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Comment Re:Not true (Score 2, Funny) 973

But 'killing' is such a negative word. I like to think the army is merely exercising its right to choose to terminate a pregnancy... retroactively. Why should the choice end at birth? We're just talking about post-natal fetuses.

Comment Re:Speaking as a morbidly obese male (Score 4, Insightful) 821

This is what scares me. Will they require us to lift our fat so they can rifle through our folds? What about large breast? I was humiliated enough as a chubby child. Being forced to jiggle my fat in a body scanner will make me snap. A very hostile fat man will ground all flights for a week.

Submission + - Robbery Suspects Caught Via GPS (sphere.com)

TechnologyResource writes: Apparently GPS isn't just for the geographically challenged anymore. Just last week, the FBI and local police were able to track down suspects in a suburban Chicago bank robbery thanks to two credit-card-sized Global Positioning System devices that had been stuffed in with the stolen cash. Debbie Jemison, a spokeswoman for the Illinois Bankers Association in Springfield, said she first started hearing about use of the GPS devices about two years ago, but this was the first time in Illinois "we are aware of" in which they were used to solve a bank robbery. Last week's robbery, according to the FBI affidavit, took place around 10:40 a.m. Dec. 30 at the TCF Bank on Torrence Avenue in Calumet City, Ill., in Cook County. One robber, about 6 feet tall, clad in a black hooded jacket, dark skull cap and scarf over his face, walked up to the teller with a small pistol and said, "Don't push any buttons," according to the eight-page affidavit. Moments later, a second robber, about 5-foot-9 and wearing a tight-fitting mask, jumped over the counter and gathered the money, which included two GPS devices, according to the affidavit. A third man was involved in the planning of the robbery, according to court papers. By 11 a.m., the FBI had "identified the approximate location of the tracking devices," the affidavit said. Police went to a home on Wabash Avenue in Dolton and spotted a dark-colored ski mask and dark clothing inside a car. The FBI then pinpointed a home with tracking devices and found one of the suspects inside. Another one had been picked up on the street a short time before, and a third was caught not long after, the affidavit said. Brad Borst, president of Rocky Mountain Tracking in Fort Collins, Colo., which sells the devices to banks for about $500 each, says he sees a promising future for sales. "I think there's a growing demand," he said.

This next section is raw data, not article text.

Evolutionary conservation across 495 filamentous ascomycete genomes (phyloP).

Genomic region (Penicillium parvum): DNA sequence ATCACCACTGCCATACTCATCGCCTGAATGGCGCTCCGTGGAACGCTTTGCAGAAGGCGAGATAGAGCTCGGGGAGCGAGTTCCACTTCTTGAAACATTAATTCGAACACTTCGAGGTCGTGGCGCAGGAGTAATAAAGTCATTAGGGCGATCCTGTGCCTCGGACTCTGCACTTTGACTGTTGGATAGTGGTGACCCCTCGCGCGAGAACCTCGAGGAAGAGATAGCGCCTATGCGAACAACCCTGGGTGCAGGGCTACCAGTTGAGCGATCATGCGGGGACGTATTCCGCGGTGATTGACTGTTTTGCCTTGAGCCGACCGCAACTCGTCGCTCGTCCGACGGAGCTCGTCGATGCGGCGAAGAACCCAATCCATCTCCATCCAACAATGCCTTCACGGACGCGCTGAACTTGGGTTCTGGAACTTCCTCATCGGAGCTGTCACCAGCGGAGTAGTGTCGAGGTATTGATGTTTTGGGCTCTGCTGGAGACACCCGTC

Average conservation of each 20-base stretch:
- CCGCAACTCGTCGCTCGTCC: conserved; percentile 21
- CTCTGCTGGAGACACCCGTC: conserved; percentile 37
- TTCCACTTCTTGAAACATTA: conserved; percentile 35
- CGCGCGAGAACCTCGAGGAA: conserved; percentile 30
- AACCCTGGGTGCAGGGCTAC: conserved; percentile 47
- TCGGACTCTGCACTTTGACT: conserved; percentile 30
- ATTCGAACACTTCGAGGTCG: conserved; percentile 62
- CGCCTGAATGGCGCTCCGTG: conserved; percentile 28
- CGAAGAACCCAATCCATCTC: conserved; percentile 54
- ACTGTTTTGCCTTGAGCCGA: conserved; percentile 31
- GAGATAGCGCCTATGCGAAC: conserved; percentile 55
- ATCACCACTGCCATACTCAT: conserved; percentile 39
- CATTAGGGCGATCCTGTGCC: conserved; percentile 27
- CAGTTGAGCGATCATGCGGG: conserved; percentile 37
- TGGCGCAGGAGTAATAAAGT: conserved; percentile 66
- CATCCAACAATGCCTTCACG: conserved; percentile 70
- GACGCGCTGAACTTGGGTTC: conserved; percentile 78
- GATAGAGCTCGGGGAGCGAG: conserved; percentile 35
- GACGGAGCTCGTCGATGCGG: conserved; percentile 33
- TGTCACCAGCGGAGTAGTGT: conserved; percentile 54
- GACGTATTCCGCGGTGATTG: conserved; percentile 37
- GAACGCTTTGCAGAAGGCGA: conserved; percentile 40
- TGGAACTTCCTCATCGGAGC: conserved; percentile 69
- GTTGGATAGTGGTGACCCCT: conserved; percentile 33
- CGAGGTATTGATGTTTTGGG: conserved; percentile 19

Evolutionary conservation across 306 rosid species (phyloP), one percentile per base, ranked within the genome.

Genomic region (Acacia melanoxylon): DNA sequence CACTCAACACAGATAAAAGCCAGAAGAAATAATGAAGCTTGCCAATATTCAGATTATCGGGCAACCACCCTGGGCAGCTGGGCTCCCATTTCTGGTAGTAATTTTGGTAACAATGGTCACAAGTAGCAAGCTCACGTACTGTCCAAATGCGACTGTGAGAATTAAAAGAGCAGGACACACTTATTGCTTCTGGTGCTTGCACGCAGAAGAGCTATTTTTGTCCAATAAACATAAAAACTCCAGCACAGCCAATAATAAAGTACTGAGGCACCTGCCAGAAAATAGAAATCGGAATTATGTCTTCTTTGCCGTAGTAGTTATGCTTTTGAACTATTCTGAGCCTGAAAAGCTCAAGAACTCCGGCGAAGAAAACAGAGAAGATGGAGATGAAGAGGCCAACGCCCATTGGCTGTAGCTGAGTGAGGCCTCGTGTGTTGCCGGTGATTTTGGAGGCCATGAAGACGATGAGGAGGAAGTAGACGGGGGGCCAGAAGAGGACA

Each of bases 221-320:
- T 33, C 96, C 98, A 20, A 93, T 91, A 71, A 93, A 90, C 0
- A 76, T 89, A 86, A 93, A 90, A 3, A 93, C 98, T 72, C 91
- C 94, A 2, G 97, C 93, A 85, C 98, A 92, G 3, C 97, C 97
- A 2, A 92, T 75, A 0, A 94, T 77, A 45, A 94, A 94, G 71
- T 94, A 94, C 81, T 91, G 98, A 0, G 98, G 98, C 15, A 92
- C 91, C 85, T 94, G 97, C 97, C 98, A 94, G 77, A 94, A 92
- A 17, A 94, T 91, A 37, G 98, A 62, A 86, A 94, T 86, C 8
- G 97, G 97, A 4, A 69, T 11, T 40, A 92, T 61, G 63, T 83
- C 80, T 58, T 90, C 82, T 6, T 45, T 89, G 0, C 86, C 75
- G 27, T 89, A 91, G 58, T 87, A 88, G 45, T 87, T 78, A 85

Many people are unenthusiastic about their work.